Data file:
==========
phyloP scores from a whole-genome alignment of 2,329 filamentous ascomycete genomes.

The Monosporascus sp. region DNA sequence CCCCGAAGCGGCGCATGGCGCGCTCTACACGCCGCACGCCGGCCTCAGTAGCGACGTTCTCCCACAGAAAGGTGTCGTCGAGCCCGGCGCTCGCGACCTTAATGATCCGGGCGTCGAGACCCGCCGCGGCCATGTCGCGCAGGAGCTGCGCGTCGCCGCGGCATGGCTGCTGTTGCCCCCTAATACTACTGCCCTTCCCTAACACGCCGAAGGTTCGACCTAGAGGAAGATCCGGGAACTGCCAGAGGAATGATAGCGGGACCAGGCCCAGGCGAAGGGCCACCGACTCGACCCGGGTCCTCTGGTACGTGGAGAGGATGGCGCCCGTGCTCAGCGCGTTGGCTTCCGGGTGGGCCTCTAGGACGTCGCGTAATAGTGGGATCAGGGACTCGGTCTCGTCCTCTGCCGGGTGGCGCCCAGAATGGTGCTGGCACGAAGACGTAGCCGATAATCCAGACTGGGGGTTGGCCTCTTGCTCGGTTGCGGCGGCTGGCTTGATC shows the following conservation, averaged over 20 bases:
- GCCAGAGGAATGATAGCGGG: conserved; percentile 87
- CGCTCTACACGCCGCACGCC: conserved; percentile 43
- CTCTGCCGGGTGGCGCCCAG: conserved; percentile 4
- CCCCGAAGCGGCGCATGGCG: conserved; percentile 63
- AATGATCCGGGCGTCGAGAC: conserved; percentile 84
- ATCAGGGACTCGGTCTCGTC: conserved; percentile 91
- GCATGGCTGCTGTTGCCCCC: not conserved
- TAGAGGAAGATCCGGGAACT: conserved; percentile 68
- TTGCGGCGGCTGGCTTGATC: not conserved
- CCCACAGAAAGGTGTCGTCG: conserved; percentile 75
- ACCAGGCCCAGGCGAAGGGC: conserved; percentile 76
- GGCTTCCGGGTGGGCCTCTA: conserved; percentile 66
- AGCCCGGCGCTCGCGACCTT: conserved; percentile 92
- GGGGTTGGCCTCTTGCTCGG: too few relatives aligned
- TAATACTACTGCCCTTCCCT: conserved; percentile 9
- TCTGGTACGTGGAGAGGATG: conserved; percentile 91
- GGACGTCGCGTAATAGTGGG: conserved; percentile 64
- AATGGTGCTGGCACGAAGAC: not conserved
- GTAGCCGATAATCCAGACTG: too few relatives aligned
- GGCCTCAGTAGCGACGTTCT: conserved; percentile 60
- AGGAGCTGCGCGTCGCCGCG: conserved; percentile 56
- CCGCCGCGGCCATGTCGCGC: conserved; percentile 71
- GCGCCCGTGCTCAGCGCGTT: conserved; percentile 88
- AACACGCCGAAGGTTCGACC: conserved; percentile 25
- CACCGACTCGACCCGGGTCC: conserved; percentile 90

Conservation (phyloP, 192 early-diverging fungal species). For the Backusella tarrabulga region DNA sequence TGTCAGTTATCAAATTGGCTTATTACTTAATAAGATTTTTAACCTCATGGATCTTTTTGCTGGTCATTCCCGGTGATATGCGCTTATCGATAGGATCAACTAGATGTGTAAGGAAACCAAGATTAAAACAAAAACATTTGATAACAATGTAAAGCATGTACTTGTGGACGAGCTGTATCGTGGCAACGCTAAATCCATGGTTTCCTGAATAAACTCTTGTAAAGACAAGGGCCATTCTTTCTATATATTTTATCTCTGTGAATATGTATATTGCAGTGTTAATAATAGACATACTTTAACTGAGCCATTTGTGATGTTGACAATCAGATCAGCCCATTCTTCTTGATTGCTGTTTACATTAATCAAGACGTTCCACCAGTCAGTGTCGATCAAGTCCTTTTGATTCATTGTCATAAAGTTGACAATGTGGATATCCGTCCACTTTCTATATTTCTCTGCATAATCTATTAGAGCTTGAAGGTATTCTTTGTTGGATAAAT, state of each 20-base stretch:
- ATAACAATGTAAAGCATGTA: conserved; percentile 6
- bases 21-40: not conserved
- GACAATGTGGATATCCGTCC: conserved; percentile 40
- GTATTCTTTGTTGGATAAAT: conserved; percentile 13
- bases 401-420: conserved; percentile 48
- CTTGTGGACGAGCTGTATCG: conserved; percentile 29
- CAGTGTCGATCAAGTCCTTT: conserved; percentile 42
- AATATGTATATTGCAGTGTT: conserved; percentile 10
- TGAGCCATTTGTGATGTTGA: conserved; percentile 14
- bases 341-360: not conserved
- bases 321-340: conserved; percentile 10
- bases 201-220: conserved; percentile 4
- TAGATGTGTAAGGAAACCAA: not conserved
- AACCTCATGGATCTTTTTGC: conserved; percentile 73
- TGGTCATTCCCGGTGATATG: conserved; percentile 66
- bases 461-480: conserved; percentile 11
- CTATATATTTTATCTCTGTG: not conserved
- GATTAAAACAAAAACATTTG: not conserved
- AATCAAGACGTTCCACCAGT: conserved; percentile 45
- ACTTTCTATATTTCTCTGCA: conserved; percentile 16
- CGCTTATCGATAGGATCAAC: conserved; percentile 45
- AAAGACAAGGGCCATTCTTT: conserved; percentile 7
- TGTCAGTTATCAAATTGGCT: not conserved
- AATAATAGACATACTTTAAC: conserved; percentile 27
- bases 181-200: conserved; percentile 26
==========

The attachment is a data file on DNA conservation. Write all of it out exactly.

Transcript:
phyloP scores from a whole-genome alignment of 2,329 filamentous ascomycete genomes.

The Monosporascus sp. region DNA sequence CCCCGAAGCGGCGCATGGCGCGCTCTACACGCCGCACGCCGGCCTCAGTAGCGACGTTCTCCCACAGAAAGGTGTCGTCGAGCCCGGCGCTCGCGACCTTAATGATCCGGGCGTCGAGACCCGCCGCGGCCATGTCGCGCAGGAGCTGCGCGTCGCCGCGGCATGGCTGCTGTTGCCCCCTAATACTACTGCCCTTCCCTAACACGCCGAAGGTTCGACCTAGAGGAAGATCCGGGAACTGCCAGAGGAATGATAGCGGGACCAGGCCCAGGCGAAGGGCCACCGACTCGACCCGGGTCCTCTGGTACGTGGAGAGGATGGCGCCCGTGCTCAGCGCGTTGGCTTCCGGGTGGGCCTCTAGGACGTCGCGTAATAGTGGGATCAGGGACTCGGTCTCGTCCTCTGCCGGGTGGCGCCCAGAATGGTGCTGGCACGAAGACGTAGCCGATAATCCAGACTGGGGGTTGGCCTCTTGCTCGGTTGCGGCGGCTGGCTTGATC shows the following conservation, averaged over 20 bases:
- GCCAGAGGAATGATAGCGGG: conserved; percentile 87
- CGCTCTACACGCCGCACGCC: conserved; percentile 43
- CTCTGCCGGGTGGCGCCCAG: conserved; percentile 4
- CCCCGAAGCGGCGCATGGCG: conserved; percentile 63
- AATGATCCGGGCGTCGAGAC: conserved; percentile 84
- ATCAGGGACTCGGTCTCGTC: conserved; percentile 91
- GCATGGCTGCTGTTGCCCCC: not conserved
- TAGAGGAAGATCCGGGAACT: conserved; percentile 68
- TTGCGGCGGCTGGCTTGATC: not conserved
- CCCACAGAAAGGTGTCGTCG: conserved; percentile 75
- ACCAGGCCCAGGCGAAGGGC: conserved; percentile 76
- GGCTTCCGGGTGGGCCTCTA: conserved; percentile 66
- AGCCCGGCGCTCGCGACCTT: conserved; percentile 92
- GGGGTTGGCCTCTTGCTCGG: too few relatives aligned
- TAATACTACTGCCCTTCCCT: conserved; percentile 9
- TCTGGTACGTGGAGAGGATG: conserved; percentile 91
- GGACGTCGCGTAATAGTGGG: conserved; percentile 64
- AATGGTGCTGGCACGAAGAC: not conserved
- GTAGCCGATAATCCAGACTG: too few relatives aligned
- GGCCTCAGTAGCGACGTTCT: conserved; percentile 60
- AGGAGCTGCGCGTCGCCGCG: conserved; percentile 56
- CCGCCGCGGCCATGTCGCGC: conserved; percentile 71
- GCGCCCGTGCTCAGCGCGTT: conserved; percentile 88
- AACACGCCGAAGGTTCGACC: conserved; percentile 25
- CACCGACTCGACCCGGGTCC: conserved; percentile 90

Conservation (phyloP, 192 early-diverging fungal species). For the Backusella tarrabulga region DNA sequence TGTCAGTTATCAAATTGGCTTATTACTTAATAAGATTTTTAACCTCATGGATCTTTTTGCTGGTCATTCCCGGTGATATGCGCTTATCGATAGGATCAACTAGATGTGTAAGGAAACCAAGATTAAAACAAAAACATTTGATAACAATGTAAAGCATGTACTTGTGGACGAGCTGTATCGTGGCAACGCTAAATCCATGGTTTCCTGAATAAACTCTTGTAAAGACAAGGGCCATTCTTTCTATATATTTTATCTCTGTGAATATGTATATTGCAGTGTTAATAATAGACATACTTTAACTGAGCCATTTGTGATGTTGACAATCAGATCAGCCCATTCTTCTTGATTGCTGTTTACATTAATCAAGACGTTCCACCAGTCAGTGTCGATCAAGTCCTTTTGATTCATTGTCATAAAGTTGACAATGTGGATATCCGTCCACTTTCTATATTTCTCTGCATAATCTATTAGAGCTTGAAGGTATTCTTTGTTGGATAAAT, state of each 20-base stretch:
- ATAACAATGTAAAGCATGTA: conserved; percentile 6
- bases 21-40: not conserved
- GACAATGTGGATATCCGTCC: conserved; percentile 40
- GTATTCTTTGTTGGATAAAT: conserved; percentile 13
- bases 401-420: conserved; percentile 48
- CTTGTGGACGAGCTGTATCG: conserved; percentile 29
- CAGTGTCGATCAAGTCCTTT: conserved; percentile 42
- AATATGTATATTGCAGTGTT: conserved; percentile 10
- TGAGCCATTTGTGATGTTGA: conserved; percentile 14
- bases 341-360: not conserved
- bases 321-340: conserved; percentile 10
- bases 201-220: conserved; percentile 4
- TAGATGTGTAAGGAAACCAA: not conserved
- AACCTCATGGATCTTTTTGC: conserved; percentile 73
- TGGTCATTCCCGGTGATATG: conserved; percentile 66
- bases 461-480: conserved; percentile 11
- CTATATATTTTATCTCTGTG: not conserved
- GATTAAAACAAAAACATTTG: not conserved
- AATCAAGACGTTCCACCAGT: conserved; percentile 45
- ACTTTCTATATTTCTCTGCA: conserved; percentile 16
- CGCTTATCGATAGGATCAAC: conserved; percentile 45
- AAAGACAAGGGCCATTCTTT: conserved; percentile 7
- TGTCAGTTATCAAATTGGCT: not conserved
- AATAATAGACATACTTTAAC: conserved; percentile 27
- bases 181-200: conserved; percentile 26